“We’ve pretty much reached the bottom on the domestic coal side, and opportunities going forward are going to be more positive with each passing month,” he declared. “You’re going to see an improving supply/demand outlook.”
Alliance is doing its part to balance that equation by pulling back a bit, similar to what Foresight Energy and Hallador Energy/Sunrise Coal have done, on production at some high-sulfur coal mines in the Illinois Basin (ILB). Alliance has additional capacity, for instance, at its Gibson County Coal underground mining complex near Princeton in Gibson County, Indiana.
While Craft sees brighter days for his company and coal in general in the U.S., he made it clear, however, not everyone will prosper. Already in 2015, Patriot Coal and Walter Energy have filed for federal bankruptcy protection in the teeth of the toughest coal market in years, and other companies may soon follow.
Though it continues to perform well above industry norms in virtually every category, Alliance has not gone unscathed by the chaos. “We have been caught up in the downdraft of some of the weaker coal stocks in the past six months,” Craft acknowledged. “Most of our coal industry counterparts are under extreme duress due to high leverage, significant exposure to the metallurgical coal markets, or both. Neither of these attributes applies to us.”
Before the end of 2015, Craft predicted more pain for some coal producers. “You will see quite a bit of restructuring in the next six months or so that will provide a lot of opportunities for us to consider,” he said. That could lead to acquisitions of distressed assets by Alliance, though Craft would not elaborate except to reaffirm his company’s continued focus on the IB and Northern Appalachian coal basins.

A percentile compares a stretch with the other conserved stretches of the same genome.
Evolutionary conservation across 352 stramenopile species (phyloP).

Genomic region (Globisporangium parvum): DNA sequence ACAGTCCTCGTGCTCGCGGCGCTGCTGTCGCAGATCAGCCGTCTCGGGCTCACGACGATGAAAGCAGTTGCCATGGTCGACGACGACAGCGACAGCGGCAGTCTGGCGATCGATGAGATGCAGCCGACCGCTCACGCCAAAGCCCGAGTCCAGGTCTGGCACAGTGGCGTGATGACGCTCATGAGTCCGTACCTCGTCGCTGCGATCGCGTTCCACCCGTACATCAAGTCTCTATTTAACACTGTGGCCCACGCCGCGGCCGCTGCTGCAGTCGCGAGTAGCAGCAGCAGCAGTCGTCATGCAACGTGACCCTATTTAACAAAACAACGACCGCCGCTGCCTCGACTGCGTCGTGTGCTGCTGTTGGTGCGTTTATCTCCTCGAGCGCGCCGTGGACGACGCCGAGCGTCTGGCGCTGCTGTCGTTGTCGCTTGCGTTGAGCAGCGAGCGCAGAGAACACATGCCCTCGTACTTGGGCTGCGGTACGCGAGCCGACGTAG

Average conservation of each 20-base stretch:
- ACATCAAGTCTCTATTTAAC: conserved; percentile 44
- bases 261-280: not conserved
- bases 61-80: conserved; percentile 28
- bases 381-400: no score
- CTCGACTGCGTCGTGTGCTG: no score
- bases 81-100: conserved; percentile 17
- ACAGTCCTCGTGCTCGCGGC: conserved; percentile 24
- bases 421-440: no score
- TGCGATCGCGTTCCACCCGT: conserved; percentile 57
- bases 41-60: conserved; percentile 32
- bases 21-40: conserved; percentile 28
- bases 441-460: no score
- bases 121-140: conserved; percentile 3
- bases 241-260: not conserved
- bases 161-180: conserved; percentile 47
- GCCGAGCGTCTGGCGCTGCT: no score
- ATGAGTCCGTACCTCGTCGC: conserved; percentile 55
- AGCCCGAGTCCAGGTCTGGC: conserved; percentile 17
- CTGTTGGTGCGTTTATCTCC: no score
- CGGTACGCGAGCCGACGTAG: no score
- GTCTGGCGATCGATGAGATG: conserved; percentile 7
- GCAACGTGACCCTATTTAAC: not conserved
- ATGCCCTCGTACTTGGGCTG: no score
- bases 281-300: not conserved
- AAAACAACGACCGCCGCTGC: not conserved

By early August, Alliance expected to close on the purchase of the remaining equity interest in White Oak Resources’ White Oak No. 1 longwall mine near McLeansboro in Hamilton County, Illinois, that it did not already control. With the addition of White Oak, as well its new Gibson South continuous miner operation and Tunnel Ridge longwall mine in Pennsylvania and West Virginia, Craft said Alliance is “well-positioned for years to come as a low-cost producer strategically located in the Illinois Basin and Northern Appalachian coal basins.”
Craft acknowledged the industry’s many challenges, but decried “doomsday reporting” that attempts to portray the coal industry as dead and buried.
That is far from the truth, he said. Although natural gas eclipsed coal for the first time earlier this year as the top electric generation fuel in the U.S., coal reclaimed the mantle in June, and Craft predicted it continue to do so for the rest of this year.
Indeed, Craft said he believes coal-to-gas switching has about run its course in the country, largely because of “deliverability issues or must-run coal plants,” even with gas prices still hovering below $3/mmBtu. Going forward, he sees coal accounting for at least 30% of all generation in the U.S. for the foreseeable future.
“For the next five to 10 years, we’re going to have a very stable domestic utility market,” he said.
During the April-June period, Alliance earned almost $95 million on total record revenue of $604.7 million. A year ago, the company earned $137.7 million on total revenue of $598.6 million. Second-quarter production was about 9.5 million tons, down a bit quarter-over-quarter. But for the first six months of 2015, Alliance produced and sold a record 20 million tons, slightly above production and sales volumes compared to 2014.